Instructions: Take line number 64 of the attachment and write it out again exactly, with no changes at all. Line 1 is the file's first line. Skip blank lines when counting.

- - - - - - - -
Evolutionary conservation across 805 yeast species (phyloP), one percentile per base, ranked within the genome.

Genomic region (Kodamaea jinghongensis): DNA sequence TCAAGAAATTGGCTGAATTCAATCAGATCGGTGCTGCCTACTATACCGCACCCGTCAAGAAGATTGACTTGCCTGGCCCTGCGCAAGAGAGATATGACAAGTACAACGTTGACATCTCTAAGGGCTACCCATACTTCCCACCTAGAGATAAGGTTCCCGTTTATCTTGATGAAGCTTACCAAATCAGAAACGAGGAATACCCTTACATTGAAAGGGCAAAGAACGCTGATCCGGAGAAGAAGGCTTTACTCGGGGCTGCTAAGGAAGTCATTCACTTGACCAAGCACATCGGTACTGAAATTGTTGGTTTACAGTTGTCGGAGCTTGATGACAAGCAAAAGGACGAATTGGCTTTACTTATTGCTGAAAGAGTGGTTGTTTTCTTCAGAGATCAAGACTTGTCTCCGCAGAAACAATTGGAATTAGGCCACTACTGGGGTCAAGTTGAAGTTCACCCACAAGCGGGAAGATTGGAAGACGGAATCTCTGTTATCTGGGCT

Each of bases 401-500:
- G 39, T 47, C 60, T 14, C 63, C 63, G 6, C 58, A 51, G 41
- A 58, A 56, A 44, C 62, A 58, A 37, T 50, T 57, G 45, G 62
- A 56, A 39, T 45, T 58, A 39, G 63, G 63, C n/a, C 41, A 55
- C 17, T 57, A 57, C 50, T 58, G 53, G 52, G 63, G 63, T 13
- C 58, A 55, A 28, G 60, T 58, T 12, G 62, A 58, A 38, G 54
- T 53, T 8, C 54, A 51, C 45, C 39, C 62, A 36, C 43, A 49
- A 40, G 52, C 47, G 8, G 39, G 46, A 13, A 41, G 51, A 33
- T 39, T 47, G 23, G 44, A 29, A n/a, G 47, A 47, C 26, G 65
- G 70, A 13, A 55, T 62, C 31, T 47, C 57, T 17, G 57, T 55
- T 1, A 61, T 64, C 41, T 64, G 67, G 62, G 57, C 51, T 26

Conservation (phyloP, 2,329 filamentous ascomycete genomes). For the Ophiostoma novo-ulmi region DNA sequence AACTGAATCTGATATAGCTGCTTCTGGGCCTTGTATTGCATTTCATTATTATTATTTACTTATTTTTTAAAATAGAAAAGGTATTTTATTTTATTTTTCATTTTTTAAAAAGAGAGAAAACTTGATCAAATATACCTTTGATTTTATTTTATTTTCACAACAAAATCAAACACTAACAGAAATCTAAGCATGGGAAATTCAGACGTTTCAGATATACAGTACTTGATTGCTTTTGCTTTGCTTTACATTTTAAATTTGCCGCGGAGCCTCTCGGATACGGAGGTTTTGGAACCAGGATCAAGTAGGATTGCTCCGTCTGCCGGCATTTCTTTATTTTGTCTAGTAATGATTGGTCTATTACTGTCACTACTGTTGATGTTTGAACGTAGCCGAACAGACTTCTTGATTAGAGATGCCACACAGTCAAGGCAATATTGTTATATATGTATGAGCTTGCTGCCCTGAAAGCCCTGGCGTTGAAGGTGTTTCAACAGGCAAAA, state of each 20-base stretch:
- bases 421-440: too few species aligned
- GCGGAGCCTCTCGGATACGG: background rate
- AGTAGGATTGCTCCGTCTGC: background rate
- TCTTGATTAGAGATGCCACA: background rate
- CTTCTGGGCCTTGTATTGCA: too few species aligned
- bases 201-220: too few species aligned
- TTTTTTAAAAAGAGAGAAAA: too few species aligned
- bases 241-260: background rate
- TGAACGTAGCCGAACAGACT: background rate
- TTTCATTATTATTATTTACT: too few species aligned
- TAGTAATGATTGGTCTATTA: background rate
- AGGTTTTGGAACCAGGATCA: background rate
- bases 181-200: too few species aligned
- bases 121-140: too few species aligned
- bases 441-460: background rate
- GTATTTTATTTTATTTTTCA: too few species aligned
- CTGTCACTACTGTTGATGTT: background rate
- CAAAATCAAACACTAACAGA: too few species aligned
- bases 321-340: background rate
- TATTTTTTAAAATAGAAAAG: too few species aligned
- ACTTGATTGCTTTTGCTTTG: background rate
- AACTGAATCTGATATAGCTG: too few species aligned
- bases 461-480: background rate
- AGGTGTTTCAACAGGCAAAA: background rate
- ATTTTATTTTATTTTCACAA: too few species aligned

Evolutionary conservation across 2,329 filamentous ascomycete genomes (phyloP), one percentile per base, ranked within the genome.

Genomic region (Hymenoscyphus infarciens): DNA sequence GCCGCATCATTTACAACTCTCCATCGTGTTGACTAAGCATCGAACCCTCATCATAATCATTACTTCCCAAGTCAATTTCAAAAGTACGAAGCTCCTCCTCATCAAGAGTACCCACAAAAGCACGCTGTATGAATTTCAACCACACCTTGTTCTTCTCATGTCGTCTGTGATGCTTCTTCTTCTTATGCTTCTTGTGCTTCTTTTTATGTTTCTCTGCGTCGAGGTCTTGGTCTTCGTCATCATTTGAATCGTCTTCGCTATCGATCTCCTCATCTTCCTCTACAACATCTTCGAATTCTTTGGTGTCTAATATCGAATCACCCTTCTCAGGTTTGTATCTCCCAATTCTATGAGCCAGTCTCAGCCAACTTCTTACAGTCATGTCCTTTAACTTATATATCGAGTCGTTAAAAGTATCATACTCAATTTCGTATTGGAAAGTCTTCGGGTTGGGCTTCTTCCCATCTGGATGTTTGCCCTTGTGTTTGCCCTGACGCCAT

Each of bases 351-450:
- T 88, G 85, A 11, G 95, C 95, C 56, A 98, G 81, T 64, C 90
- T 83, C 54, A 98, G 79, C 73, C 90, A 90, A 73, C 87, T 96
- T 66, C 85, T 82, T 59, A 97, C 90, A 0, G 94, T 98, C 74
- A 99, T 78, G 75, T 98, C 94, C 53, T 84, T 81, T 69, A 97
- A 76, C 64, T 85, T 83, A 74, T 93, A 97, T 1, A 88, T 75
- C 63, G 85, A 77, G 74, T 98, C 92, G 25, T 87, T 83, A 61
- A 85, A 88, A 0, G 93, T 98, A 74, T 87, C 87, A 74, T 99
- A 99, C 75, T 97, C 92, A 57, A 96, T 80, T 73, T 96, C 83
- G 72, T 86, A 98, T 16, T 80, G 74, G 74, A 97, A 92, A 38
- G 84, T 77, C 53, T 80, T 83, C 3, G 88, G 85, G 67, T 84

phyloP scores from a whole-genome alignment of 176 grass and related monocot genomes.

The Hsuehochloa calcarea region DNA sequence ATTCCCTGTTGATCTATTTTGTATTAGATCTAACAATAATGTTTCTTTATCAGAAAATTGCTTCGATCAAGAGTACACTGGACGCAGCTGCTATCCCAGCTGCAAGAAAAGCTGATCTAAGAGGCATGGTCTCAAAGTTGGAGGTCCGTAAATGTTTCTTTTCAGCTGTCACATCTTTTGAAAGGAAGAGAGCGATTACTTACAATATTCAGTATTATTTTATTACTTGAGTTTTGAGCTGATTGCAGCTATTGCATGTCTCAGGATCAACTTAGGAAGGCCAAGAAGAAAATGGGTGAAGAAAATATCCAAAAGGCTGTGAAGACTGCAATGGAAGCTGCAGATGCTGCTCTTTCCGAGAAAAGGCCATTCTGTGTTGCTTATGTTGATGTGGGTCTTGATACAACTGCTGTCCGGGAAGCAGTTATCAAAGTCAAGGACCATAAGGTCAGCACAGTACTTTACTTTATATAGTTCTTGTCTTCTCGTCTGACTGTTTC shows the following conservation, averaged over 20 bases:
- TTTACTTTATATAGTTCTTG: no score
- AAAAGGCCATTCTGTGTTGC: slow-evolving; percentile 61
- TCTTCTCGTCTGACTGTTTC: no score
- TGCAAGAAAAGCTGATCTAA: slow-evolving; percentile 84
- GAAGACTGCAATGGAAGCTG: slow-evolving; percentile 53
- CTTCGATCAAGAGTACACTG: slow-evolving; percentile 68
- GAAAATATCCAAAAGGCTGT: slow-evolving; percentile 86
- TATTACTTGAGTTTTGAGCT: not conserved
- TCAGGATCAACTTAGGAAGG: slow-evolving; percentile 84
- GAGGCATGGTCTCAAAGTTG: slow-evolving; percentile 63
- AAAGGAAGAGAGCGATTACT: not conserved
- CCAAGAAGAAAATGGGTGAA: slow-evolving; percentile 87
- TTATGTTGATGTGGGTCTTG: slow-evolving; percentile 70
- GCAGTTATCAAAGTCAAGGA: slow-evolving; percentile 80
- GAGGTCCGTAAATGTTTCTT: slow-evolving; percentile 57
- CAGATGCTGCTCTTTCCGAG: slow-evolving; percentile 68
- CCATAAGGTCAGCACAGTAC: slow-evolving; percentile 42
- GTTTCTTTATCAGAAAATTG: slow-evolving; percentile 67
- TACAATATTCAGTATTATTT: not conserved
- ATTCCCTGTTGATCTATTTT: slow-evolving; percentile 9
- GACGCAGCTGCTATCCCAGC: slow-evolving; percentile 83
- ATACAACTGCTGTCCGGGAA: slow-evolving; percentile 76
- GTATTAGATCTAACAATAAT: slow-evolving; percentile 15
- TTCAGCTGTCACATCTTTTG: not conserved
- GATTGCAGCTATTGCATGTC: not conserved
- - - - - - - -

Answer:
- GAGGCATGGTCTCAAAGTTG: slow-evolving; percentile 63